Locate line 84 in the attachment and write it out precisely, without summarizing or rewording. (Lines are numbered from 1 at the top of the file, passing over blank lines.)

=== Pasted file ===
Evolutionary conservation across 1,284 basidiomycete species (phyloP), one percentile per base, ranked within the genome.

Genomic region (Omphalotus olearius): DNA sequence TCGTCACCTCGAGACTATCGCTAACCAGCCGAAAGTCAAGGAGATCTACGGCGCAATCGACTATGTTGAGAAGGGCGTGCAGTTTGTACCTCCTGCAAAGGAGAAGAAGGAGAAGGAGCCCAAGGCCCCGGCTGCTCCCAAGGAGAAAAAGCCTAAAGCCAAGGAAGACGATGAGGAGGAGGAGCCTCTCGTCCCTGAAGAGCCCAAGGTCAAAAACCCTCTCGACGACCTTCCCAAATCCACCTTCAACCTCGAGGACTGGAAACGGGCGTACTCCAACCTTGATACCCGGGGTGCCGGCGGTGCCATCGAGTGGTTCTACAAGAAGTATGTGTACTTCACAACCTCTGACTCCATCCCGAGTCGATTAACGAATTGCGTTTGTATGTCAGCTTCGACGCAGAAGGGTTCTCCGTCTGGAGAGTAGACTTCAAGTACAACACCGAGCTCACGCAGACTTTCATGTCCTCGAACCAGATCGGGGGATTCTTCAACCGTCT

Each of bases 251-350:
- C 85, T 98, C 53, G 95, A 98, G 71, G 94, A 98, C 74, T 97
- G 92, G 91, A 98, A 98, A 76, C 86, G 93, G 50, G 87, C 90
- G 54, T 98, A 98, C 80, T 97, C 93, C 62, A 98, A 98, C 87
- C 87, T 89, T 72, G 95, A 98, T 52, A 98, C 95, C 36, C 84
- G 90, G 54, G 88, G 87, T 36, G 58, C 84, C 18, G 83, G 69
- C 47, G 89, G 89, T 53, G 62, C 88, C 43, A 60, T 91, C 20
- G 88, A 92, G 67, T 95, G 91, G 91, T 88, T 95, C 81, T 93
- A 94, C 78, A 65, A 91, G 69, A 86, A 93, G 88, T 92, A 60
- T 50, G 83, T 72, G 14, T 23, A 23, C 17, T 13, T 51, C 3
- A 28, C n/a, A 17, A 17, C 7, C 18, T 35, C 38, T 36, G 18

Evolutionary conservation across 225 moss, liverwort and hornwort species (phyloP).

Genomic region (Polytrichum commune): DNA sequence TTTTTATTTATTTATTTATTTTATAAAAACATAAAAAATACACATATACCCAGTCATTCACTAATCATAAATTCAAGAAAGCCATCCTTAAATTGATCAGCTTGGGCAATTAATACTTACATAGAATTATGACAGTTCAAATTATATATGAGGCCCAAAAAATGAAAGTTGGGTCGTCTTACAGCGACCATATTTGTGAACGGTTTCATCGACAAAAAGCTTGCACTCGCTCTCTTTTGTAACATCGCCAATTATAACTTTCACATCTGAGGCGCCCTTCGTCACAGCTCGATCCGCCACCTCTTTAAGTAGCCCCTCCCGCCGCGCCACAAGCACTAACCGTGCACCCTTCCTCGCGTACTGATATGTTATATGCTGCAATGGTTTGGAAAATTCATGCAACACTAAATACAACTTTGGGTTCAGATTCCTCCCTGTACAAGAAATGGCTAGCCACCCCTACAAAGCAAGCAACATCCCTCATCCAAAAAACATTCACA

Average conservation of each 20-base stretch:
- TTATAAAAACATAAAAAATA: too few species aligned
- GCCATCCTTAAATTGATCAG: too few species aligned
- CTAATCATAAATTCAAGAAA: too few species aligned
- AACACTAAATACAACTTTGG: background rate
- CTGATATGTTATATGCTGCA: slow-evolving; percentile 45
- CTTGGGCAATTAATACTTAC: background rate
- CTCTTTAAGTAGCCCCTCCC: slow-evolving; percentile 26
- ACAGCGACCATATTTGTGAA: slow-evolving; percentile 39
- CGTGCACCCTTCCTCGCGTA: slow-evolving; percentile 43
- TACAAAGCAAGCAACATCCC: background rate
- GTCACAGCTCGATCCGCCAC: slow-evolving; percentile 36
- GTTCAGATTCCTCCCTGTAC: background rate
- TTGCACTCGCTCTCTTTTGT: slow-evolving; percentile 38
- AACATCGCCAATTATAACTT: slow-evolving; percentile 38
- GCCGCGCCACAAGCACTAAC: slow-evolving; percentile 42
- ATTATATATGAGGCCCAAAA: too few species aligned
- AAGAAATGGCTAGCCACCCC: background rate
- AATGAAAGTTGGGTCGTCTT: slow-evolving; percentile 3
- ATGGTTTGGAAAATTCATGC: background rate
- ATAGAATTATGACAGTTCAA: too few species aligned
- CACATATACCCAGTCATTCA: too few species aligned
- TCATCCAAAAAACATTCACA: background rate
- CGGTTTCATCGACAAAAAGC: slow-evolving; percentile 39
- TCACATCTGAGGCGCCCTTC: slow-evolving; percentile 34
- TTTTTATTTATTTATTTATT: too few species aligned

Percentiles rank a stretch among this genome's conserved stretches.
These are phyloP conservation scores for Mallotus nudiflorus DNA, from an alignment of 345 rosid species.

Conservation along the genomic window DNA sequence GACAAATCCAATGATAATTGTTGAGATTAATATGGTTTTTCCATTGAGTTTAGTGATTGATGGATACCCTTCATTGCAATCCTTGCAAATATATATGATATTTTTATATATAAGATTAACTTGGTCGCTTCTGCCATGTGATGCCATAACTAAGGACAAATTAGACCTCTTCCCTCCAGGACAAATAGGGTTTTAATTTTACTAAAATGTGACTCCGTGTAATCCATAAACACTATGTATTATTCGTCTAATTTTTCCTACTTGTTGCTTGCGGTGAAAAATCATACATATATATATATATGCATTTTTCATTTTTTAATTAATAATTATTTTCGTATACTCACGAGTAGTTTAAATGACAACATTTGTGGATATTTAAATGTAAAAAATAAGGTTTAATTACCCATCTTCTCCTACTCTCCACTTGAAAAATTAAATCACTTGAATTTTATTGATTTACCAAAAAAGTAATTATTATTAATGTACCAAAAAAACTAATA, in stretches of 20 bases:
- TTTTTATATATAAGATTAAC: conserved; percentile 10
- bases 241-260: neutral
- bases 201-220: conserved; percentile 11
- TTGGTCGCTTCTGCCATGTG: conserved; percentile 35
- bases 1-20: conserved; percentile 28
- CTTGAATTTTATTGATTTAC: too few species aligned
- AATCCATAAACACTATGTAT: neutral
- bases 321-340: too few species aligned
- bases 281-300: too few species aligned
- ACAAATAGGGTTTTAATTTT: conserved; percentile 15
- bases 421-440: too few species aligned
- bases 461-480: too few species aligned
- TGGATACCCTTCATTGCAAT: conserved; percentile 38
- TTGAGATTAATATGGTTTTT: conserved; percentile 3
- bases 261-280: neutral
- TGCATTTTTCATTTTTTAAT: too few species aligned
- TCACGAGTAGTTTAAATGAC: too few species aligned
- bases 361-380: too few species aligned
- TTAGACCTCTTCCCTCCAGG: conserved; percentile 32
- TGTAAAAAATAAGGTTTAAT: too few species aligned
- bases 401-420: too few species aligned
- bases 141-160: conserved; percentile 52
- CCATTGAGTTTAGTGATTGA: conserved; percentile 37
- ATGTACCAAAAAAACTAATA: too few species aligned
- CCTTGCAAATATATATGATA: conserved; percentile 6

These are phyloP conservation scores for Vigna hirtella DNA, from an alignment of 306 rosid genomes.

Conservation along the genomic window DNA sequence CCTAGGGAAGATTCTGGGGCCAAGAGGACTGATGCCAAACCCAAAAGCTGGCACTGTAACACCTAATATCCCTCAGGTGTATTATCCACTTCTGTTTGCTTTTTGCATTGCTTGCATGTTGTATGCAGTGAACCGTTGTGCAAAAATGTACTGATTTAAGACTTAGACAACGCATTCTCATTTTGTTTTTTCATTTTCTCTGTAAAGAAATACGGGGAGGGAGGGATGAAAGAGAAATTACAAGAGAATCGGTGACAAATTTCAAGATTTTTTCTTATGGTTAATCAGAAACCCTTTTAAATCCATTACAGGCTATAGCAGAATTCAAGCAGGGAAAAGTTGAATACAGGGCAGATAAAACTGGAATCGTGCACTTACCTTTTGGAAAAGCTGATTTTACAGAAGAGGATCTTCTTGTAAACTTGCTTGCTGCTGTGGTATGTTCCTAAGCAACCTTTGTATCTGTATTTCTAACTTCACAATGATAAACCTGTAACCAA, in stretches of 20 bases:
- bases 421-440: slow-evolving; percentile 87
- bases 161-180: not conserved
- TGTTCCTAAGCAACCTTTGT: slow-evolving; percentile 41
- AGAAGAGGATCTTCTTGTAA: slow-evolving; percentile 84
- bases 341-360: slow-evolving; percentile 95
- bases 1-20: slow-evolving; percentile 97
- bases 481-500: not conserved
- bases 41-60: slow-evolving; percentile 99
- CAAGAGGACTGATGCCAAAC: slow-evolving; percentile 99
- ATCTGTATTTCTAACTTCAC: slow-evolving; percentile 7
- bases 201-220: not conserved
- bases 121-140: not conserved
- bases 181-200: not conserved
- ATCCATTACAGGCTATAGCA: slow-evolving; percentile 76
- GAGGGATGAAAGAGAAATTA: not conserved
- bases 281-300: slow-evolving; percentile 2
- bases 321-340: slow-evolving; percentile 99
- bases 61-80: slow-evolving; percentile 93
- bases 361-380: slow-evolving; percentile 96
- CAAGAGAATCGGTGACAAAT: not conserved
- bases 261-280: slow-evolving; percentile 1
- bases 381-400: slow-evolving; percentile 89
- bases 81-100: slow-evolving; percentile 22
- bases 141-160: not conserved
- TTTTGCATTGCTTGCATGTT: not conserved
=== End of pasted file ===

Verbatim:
- bases 181-200: not conserved